Can the new land acquisition law make up good for the historical wrongs committed on the marginalised by the Indian State?
Sanjay Chakravorthy, researching the bill (now an Act) as it stood in 2011, attempts to extrapolate the consequences of the Land Acquisition, Rehabilitation and Resettlement Act by dissecting the history of the Indian State in land acquisitions and the economics of land markets.
The primary criticism of LARR by Chakravorthy rests in its pricing approach. LARR envisions an effective price of land that combines its purchase cost (for land owners) with rehabilitation and resettlement costs (for livelihood losers). The purchase cost would be double the market price in urban settings, and quadrapuled in rural settings. This multiplication of market price is bound to create a new class of windfall gainers, who, by virtue of ownership of land, stand to multiply their incomes several times over their lifetime earnings. The approach is blind to the way land markets function. It does nothing for the constituency of the historically dispossessed and displaced such as Dalits and Adivasis (primarily users of Common property resources), who lack ownership.
Chakravorthy characterises the Indian State as a ‘giving State’ and a ‘taking state’. The ‘giving State’ brought in half-willed land reforms that led to marginal redistribution. The ‘taking State’ indulged in ‘regressive redistribution’, where the poor were dispossessed and the benefits given away to the non-poor and less poor (through power subsidies as a consequence of thermal plants, irrigation projects through dams). The State has been the egregious land taker leading to change in land use of over 50 million acres leaving over 60 million people affected. According to Chakravorthy, the historical dispossession by big projects was not ‘accumulation by dispossession’ as projected by activists, since the private sector had no role to play in this dispossession by the State. It was ‘development by dispossession’ and the Indian State was culpable for 90 percent of large scale displacement and dispossession.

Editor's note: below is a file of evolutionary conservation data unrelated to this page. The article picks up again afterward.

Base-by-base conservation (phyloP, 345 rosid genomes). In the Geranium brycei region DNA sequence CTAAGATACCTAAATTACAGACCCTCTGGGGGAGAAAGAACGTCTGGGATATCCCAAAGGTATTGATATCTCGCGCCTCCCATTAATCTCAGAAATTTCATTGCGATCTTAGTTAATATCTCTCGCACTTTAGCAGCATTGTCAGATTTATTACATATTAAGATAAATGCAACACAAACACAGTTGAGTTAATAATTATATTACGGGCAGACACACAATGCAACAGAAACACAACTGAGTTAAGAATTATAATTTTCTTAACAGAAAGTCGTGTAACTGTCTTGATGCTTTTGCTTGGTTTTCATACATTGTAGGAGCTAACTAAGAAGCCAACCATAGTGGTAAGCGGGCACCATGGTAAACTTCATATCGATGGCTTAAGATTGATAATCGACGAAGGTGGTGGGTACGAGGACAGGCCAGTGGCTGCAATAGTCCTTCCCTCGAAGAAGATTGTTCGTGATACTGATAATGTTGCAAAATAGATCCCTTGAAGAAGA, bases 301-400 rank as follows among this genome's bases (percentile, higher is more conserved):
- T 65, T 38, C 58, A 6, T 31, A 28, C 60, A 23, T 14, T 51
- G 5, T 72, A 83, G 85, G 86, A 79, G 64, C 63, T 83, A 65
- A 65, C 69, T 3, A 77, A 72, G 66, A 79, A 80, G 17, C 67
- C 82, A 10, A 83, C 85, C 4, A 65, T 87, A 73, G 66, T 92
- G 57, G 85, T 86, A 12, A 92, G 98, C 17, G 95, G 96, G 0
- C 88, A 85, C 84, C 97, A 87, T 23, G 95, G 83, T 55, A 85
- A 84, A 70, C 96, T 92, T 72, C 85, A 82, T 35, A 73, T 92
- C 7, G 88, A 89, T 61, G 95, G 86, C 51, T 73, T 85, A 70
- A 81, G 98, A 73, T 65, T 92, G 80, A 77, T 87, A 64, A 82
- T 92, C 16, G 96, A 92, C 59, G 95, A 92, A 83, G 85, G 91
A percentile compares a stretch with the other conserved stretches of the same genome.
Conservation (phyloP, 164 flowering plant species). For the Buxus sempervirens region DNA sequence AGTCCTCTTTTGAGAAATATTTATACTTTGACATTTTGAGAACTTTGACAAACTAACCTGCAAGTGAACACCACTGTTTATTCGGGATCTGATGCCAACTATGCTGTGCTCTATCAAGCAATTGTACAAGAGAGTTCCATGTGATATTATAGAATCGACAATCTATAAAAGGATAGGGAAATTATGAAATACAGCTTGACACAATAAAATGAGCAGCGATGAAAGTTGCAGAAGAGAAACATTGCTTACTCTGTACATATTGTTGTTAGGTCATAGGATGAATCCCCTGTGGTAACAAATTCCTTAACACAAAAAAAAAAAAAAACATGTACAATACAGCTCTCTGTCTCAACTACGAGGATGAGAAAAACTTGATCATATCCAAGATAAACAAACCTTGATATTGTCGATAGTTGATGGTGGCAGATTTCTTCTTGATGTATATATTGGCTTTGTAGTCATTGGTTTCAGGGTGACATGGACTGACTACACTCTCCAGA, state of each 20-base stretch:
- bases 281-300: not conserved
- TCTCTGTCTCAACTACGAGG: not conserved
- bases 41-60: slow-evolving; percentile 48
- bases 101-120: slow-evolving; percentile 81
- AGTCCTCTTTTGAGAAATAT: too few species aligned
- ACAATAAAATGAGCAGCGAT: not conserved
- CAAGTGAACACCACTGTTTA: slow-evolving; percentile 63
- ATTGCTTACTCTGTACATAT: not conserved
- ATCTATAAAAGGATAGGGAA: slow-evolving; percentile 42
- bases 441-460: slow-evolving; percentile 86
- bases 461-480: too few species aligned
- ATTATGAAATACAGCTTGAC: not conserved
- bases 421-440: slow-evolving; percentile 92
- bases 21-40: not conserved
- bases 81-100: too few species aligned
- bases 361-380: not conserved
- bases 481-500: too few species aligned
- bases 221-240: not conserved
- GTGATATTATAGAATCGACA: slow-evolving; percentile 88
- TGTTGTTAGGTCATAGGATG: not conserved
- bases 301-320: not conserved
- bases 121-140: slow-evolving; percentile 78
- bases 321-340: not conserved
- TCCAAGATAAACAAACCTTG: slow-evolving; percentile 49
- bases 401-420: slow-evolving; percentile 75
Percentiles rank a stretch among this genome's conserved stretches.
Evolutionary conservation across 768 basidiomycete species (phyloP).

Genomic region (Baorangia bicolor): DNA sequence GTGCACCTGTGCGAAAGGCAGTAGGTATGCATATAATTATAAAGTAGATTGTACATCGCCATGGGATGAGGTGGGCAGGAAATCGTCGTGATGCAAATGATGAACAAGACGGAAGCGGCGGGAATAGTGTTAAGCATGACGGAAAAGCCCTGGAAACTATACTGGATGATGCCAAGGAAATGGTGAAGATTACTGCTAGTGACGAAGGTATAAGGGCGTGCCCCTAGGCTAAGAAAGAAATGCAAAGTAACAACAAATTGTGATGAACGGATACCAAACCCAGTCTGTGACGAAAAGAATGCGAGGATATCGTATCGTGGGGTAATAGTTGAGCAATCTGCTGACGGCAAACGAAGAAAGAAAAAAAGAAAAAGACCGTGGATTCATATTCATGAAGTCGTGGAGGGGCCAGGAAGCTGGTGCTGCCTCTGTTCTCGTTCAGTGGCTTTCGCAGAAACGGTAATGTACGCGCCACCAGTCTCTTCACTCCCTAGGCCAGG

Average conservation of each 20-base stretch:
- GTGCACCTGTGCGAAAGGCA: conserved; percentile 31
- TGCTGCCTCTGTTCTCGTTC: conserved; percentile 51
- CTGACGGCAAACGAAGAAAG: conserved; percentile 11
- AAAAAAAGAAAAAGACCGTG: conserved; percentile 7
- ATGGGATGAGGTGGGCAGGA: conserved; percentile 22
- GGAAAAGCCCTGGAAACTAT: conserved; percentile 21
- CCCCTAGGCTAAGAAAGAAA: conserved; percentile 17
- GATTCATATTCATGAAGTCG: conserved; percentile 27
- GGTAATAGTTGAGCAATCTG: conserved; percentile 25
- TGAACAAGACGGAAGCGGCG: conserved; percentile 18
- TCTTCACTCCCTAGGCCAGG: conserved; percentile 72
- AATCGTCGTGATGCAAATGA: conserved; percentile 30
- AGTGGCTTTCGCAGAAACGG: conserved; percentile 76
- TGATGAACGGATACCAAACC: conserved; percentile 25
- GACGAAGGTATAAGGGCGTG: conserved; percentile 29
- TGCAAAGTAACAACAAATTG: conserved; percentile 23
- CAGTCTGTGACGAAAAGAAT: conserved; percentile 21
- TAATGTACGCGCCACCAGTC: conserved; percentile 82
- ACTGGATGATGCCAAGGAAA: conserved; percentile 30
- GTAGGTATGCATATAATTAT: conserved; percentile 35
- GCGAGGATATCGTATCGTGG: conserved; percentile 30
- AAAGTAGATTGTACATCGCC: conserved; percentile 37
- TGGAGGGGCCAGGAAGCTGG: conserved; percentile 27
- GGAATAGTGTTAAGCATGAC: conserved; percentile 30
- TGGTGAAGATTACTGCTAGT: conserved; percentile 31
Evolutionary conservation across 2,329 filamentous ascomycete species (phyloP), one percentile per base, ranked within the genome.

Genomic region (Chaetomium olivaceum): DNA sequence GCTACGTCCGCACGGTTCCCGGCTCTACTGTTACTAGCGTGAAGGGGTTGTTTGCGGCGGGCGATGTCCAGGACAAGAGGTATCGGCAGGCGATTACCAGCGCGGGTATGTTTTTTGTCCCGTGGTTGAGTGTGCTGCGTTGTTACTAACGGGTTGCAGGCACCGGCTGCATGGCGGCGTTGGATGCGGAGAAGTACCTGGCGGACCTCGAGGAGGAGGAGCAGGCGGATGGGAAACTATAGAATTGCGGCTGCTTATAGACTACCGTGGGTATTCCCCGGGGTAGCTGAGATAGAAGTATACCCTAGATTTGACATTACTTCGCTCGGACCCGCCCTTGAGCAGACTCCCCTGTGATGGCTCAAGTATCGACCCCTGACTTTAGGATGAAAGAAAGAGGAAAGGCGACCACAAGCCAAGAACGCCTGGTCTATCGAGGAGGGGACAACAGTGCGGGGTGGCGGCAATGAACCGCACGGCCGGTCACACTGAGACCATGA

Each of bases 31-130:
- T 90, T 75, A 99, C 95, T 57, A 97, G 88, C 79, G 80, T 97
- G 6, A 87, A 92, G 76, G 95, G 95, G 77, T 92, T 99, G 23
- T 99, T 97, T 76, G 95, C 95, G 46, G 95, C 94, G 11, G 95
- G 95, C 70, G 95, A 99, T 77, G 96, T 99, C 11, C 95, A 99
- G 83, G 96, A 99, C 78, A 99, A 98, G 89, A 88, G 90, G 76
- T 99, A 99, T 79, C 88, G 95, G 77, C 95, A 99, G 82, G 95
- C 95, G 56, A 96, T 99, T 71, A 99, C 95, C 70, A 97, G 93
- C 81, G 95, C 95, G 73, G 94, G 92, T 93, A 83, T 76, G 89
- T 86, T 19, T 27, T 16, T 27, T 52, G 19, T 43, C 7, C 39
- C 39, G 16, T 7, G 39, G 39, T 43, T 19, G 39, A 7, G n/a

The author critiques the moral high ground assumed by the State through LARR, where it steps in with an enlarged bureaucratic apparatus necessitated by the Act. Chakravorthy locates the success of an acquisition on the ‘reservation price’. Past acquisitions by the State were marked by market price way below the reservation price, imposing costs on the landholder. However, LAAR seeks to over compensate the landowner, a move that will trigger social costs for users. Dwelling on current land markets, the author says there is already a known price in urban/peri-urban regions, where the gap between the reservation price and the market price is narrow or absent (he calls them Type A and B lands). These are regions where there is no need for ‘market price discovery’. LARR has been designed for Type C lands – in rural areas, where market price had to be discovered, based on proximal land dealings. Then there are Type D lands, that are ‘priceless’ – tied to cultural values and belief systems.
The author also contests the assumption that a high price for land is sufficient to avoid conflicts. Price is inconsequential where the land is ‘priceless’ like the Type D regions. Chakravorthy lauds the inclusion of the hitherto excluded livelihood losers and users of Common property resources in the rehabilitation package. But the extent of compensation to livelihood losers would pale in the light of exorbitant land owner compensation envisaged in LARR. The author sees the proliferated media space and information revolution as viable checks and balances to unjust acquisitions. While at one level, Charkravorty calls for the State to withdraw from the acquisition process, at another, he critiques LARR for disallowing acquisition by the State for private sector. Instead, he suggests the use of ‘informed consent’ by the project-affected as the only yardstick for both public sector and private sector acquisitions.
The author stops short of suggesting one ideal alternative and instead believes States should evolve state-specific acquisition processes, tailored to regional variations of tenancy, ownership and economic potential. LAAR is more of ‘playing to the gallery’, and agnostic to economic and urban geography. The author claims a middle path — one that he believes will be responsive to the historically marginalised and dispossessed and balances the necessity of urban growth and development.